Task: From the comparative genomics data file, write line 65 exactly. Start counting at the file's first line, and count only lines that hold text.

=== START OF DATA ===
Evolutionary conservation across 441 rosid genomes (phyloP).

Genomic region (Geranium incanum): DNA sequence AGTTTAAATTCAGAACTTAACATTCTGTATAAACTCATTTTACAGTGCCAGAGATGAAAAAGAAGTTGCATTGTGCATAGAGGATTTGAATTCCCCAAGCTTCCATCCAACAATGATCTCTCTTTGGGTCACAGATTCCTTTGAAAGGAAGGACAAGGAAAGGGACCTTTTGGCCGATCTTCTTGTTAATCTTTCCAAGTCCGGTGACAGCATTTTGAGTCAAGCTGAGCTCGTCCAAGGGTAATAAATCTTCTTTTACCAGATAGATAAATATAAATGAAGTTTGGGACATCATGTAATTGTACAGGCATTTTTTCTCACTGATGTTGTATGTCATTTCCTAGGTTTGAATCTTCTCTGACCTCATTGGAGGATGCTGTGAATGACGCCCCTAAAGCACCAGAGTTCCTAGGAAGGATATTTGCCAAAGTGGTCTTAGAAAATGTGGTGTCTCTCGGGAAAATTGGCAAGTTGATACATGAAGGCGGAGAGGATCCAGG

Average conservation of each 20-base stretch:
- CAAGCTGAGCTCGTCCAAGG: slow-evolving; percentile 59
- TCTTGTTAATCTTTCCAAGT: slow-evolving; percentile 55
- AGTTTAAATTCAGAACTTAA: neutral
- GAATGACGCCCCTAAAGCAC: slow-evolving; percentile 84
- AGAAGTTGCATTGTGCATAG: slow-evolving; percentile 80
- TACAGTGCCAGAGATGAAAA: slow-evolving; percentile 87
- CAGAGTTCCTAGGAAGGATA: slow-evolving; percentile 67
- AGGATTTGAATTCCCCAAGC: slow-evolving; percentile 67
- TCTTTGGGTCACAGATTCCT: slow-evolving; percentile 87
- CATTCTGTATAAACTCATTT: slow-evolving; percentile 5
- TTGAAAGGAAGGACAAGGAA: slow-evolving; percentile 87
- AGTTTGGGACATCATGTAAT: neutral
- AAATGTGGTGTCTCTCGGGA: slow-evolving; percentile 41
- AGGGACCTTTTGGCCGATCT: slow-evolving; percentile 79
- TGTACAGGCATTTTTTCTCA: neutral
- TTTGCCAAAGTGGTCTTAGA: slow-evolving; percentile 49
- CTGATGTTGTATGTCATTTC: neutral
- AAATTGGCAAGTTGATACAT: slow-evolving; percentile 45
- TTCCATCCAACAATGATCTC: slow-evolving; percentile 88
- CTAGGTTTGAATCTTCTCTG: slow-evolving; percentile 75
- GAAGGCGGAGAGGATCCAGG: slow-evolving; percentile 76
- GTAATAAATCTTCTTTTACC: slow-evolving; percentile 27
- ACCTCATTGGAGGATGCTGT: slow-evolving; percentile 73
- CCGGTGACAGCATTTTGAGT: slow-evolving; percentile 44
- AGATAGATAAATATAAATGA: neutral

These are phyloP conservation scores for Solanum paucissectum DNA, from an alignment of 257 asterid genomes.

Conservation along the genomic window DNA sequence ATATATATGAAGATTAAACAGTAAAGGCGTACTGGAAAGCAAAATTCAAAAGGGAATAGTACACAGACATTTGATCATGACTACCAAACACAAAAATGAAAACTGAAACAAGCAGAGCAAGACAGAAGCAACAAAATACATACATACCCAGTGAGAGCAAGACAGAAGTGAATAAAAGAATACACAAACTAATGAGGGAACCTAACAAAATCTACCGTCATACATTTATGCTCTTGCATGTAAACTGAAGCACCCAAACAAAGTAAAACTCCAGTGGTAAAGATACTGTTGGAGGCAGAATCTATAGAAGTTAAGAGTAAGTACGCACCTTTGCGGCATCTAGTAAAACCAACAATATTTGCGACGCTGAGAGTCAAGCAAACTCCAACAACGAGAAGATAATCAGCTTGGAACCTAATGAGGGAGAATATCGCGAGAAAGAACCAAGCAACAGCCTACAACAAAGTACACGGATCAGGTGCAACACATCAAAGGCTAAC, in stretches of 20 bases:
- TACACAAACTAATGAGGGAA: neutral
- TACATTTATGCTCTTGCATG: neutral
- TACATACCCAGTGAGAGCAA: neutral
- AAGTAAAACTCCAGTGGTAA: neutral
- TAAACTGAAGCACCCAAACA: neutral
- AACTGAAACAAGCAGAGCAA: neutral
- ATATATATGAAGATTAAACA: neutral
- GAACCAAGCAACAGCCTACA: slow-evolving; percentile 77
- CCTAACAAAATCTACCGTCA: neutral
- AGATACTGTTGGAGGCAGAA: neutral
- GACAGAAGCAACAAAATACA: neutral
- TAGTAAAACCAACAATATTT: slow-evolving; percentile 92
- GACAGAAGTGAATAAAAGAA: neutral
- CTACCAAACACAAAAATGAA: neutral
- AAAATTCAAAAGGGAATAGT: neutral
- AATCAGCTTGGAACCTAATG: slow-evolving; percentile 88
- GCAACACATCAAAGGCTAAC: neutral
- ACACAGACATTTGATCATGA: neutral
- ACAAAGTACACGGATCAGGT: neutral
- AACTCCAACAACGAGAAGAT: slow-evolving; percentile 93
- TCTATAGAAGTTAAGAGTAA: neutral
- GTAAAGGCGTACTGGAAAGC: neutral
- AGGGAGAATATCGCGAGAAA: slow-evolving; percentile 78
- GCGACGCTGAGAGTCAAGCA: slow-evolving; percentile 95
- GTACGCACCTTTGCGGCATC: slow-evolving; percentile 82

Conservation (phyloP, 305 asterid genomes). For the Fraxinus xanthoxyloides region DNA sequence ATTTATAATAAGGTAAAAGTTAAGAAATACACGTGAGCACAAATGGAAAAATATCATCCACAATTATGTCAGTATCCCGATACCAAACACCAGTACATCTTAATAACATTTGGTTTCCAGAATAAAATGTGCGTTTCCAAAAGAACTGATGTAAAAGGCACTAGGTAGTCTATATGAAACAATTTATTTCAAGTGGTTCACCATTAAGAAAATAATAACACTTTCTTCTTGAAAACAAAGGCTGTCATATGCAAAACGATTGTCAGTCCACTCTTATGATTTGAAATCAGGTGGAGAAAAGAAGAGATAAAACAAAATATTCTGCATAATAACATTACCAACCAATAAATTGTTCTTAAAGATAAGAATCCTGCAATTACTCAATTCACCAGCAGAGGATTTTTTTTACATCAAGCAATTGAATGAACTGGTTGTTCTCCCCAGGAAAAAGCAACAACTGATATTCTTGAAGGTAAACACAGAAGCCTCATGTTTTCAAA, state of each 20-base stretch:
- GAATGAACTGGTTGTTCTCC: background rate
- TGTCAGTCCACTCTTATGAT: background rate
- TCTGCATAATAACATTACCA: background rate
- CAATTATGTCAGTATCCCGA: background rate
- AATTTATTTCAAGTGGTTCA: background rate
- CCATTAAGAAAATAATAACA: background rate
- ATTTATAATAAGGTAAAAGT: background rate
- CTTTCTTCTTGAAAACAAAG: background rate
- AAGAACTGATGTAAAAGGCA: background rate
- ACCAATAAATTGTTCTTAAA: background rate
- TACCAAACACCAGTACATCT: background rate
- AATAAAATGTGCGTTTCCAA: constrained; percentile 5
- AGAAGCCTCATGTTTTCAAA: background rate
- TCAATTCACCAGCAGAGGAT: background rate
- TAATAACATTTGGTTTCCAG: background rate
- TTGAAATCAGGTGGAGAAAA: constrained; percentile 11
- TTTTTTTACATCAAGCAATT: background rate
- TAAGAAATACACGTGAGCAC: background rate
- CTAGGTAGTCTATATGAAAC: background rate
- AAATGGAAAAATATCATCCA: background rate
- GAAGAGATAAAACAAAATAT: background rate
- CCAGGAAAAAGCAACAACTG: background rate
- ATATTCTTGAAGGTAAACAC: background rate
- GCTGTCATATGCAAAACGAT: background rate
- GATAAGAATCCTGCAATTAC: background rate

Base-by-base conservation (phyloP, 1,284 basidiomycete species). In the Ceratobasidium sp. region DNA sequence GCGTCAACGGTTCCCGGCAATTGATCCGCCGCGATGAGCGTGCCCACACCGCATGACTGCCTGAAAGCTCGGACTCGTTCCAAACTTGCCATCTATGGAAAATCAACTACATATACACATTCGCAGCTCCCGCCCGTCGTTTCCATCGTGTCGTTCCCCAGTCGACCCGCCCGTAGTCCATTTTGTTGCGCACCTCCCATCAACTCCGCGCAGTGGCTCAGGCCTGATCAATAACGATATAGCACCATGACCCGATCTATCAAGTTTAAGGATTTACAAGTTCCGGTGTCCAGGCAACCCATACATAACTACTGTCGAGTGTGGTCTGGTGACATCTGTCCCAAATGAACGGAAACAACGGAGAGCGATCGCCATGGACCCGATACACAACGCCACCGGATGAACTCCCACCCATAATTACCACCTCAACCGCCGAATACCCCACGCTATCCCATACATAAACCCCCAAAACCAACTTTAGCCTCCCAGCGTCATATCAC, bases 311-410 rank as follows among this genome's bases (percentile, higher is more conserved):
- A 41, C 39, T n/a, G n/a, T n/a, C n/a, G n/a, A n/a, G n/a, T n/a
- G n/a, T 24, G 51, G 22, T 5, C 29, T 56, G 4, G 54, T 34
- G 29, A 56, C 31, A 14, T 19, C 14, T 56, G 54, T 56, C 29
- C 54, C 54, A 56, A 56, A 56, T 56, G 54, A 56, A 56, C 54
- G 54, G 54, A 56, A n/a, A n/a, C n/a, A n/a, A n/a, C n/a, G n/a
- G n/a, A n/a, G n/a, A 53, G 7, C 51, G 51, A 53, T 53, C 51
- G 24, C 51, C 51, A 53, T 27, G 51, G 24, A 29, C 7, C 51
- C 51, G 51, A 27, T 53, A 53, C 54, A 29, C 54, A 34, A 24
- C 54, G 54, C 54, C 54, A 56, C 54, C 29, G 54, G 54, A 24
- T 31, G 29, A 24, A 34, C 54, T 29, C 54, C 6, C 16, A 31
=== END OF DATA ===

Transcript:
- AAGAACTGATGTAAAAGGCA: background rate